But it isn’t just the sports and music worlds that have been feeling Cruz’s mojo. He cut the ribbon to kick off New York Fashion Week at Lincoln Center in February, and shortly after received a personal invite from Vogue editrix Anna Wintour to attend the prestigious Met Gala, appropriately referred to by some as the Super Bowl of fashion. While Cruz unabashedly admits he didn’t know what the Met Gala was, Watley confesses it’s been on her bucket list and hopes Tom Ford might consider dressing the duo for the event. “She almost jumped out of her skin when she got the e-mail, but I’m excited for her,” Cruz laughs. Now the wide receiver—whose only foray into fashion up until this point was starting a Tshirt company, Young Whales, with pal Collins and rockin’ Jordans no matter the ensemble or destination—is trying to navigate the world of high style. Will Welch, a senior editor at GQ, was easily charmed by the football star at the Tommy Hilfiger show. “The guy’s at his first-ever fashion show and he looked totally like himself in jeans, a Tommy camo, boots and a striped sweater. He has a winning smile, but he also comes off as genuine,” Welch says. “He’s confident and humble without being meek or shy.” The question is, what else could Mr. Personality wear with that smile? Since Cruz is now actively looking for some style advice, Page Six Magazine connected the athlete with stylist to the sports stars Rachel Johnson, who is responsible for turning NBA’s biggest ballers, LeBron James and Amar’e Stoudemire, into kings of the fashion court. “It was a dream to work with Victor,” says Johnson, who calls herself a huge Giants fan. “My mantra is that if a man can’t wear something with confidence, he can’t wear it. He said no to a few things, but I encouraged him to try them anyway. I told him that sometimes you see them on the hanger and they may not translate. But he automatically put them on and said, ‘I never would have imagined they’d look like that on!’ ” Cruz describes his personal style as high end meets urban à la Jay-Z and Kanye, his two style icons. “It’s my kinda style—how Kanye goes out on the edge and does what he wants,” he says. While sifting through racks of fancy and colorful duds, Cruz remarks how his late father—“a fashionable dude”—would’ve approved of a pair of pink Tommy Hilfiger chinos.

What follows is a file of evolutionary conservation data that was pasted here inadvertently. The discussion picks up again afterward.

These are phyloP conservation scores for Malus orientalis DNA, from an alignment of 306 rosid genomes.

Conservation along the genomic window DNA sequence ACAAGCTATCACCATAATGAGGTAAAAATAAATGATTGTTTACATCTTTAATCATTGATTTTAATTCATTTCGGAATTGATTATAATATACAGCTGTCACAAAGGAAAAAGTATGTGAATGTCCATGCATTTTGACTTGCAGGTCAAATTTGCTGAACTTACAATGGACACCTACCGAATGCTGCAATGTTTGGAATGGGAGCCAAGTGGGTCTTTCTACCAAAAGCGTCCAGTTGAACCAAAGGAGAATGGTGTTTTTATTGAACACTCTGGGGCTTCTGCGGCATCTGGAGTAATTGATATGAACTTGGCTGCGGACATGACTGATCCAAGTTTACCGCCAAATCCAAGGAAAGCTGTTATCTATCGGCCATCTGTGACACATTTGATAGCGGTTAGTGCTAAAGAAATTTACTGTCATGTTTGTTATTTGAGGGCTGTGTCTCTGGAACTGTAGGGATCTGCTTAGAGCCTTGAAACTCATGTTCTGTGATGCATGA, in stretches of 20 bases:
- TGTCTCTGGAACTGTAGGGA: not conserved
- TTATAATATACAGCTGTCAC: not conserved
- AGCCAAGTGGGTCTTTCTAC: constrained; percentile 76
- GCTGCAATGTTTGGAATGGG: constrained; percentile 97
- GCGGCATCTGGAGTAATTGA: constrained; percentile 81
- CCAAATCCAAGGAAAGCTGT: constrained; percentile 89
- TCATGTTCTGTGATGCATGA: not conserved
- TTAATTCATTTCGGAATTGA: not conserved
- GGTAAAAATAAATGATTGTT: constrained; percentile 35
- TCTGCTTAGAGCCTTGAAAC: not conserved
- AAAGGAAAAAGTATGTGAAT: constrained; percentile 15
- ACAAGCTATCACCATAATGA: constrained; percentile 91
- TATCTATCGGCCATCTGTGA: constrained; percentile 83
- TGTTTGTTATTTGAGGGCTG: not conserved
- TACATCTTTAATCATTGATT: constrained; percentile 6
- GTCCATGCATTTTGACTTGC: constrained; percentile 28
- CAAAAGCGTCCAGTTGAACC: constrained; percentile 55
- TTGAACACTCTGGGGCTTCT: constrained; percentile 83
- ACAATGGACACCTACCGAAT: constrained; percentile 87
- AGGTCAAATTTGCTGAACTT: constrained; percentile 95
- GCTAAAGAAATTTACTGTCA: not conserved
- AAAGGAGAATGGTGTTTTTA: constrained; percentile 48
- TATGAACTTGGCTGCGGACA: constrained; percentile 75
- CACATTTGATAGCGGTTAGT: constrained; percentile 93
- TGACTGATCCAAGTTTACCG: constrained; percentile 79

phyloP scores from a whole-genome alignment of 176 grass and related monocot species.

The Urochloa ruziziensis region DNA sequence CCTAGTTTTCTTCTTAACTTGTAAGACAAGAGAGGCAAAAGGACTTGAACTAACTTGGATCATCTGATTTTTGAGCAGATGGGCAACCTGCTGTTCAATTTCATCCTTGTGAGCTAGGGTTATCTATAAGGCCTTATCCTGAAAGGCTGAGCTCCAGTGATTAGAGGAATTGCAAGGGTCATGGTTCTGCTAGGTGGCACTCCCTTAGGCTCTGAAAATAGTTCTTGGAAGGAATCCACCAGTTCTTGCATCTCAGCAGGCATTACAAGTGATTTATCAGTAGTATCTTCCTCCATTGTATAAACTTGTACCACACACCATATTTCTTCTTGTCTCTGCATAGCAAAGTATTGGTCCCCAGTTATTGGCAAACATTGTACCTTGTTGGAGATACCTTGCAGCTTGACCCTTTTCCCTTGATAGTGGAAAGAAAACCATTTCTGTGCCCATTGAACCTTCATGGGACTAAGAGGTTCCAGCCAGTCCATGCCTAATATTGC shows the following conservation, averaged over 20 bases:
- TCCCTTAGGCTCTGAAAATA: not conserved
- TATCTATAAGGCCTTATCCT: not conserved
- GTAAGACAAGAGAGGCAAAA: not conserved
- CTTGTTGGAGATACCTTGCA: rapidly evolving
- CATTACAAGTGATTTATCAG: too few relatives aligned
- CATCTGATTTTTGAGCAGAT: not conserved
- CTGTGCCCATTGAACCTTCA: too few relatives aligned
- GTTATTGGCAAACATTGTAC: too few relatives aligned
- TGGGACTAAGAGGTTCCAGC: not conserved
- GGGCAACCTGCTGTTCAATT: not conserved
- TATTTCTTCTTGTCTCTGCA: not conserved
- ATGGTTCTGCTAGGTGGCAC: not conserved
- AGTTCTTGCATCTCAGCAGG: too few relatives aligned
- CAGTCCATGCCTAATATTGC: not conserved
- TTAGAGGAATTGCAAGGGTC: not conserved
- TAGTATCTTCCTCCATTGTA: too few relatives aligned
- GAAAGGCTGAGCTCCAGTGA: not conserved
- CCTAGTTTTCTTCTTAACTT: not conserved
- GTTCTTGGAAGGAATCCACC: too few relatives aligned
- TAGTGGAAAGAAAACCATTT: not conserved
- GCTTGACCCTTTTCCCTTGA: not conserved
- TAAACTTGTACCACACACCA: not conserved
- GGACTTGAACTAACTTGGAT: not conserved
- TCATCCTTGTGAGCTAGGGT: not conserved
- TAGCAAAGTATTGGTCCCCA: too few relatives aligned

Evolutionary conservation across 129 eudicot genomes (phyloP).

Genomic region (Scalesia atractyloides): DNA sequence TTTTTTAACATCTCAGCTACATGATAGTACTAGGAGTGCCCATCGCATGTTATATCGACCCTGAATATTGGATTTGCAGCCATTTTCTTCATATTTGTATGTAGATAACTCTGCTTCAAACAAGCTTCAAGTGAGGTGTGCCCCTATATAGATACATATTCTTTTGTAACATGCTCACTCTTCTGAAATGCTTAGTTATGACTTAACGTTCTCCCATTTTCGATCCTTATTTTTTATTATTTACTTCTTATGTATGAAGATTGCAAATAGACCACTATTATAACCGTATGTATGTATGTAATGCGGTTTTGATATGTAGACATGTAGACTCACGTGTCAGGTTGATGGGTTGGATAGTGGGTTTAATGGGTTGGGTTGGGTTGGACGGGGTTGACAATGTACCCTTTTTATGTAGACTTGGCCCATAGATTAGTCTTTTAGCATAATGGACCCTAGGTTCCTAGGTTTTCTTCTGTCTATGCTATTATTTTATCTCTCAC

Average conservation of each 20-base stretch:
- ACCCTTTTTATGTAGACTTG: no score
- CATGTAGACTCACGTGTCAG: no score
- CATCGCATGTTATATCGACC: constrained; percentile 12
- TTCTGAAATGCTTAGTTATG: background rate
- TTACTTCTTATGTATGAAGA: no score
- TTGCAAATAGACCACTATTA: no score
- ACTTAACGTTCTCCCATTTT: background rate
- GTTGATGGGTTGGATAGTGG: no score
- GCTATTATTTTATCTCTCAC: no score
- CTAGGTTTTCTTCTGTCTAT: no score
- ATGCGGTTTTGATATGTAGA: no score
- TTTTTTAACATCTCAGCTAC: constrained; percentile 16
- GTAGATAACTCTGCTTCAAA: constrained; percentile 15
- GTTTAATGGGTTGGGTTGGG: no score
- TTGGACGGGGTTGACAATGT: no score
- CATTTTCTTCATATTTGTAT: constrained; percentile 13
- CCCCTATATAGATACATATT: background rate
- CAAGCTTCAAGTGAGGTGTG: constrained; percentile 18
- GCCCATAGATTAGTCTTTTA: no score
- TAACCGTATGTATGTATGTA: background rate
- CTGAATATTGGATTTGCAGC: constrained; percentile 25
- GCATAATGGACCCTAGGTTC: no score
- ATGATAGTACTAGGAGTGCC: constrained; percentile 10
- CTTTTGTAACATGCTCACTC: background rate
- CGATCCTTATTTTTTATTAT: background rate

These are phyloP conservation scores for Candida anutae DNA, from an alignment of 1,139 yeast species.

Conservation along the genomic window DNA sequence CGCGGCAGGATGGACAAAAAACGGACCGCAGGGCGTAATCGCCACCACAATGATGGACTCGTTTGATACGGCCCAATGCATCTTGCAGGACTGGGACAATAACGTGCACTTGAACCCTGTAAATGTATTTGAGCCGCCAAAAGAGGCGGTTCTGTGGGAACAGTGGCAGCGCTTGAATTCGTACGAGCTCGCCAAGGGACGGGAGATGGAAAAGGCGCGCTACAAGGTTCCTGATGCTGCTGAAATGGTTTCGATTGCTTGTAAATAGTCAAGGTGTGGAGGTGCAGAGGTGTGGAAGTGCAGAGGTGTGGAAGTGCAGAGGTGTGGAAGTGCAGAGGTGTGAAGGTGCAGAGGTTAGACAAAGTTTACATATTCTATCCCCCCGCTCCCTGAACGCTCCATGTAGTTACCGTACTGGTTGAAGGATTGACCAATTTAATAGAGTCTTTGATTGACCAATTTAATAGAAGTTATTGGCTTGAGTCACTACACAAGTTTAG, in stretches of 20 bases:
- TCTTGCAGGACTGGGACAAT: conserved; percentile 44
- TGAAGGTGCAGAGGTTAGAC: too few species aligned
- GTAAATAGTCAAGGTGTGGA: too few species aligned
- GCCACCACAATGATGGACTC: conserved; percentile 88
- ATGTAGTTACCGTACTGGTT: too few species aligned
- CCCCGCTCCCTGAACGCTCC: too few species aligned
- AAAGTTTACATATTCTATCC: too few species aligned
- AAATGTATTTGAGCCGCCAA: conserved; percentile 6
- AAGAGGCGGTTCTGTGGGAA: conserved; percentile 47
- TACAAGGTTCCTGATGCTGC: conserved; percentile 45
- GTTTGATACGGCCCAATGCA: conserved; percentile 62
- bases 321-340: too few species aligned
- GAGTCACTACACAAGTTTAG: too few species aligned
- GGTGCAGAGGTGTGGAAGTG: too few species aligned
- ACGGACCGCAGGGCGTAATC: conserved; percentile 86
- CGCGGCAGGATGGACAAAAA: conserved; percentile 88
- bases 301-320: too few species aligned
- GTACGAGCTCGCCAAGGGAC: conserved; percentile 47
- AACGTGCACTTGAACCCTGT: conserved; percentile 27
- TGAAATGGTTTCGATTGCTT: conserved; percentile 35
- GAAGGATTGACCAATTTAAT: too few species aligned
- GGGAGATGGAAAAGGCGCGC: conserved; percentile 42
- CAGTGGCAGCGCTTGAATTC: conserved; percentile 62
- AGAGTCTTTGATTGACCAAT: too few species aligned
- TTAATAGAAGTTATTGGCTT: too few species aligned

ferraGamo prince of wales blazer, $3,200, at ferraGamo stores; versace shirt, $1,295, 888-721-7219; tommy hilfiGer chinos, $98, 681 fifth ave.; ralph lauren purple label tie, $185, ralphlauren.com; david yurman waves tie bar, price upon request, davidyurman.com; lacoste socks, $12, lacoste.com; tommy hilfiGer x G.h. bass and co. penny loafers, $129.99, 681 fifth ave.

“this is probably
the craziest blazer I’ve ever seen.”

00 nypost.com/pagesixmag

middle: calvin klein collection nylon mesh bonded laser cut blazer, $2,995, and tank, $250, 64 madison ave.; ralph lauren black label vest, $750, bloominGdales.com; simon spurr worn-in white jeans, $450, bloominGdales.com; nike sneakers, cruz’s own; necklaces, cruz’s own. bottom: brent smith/reuters.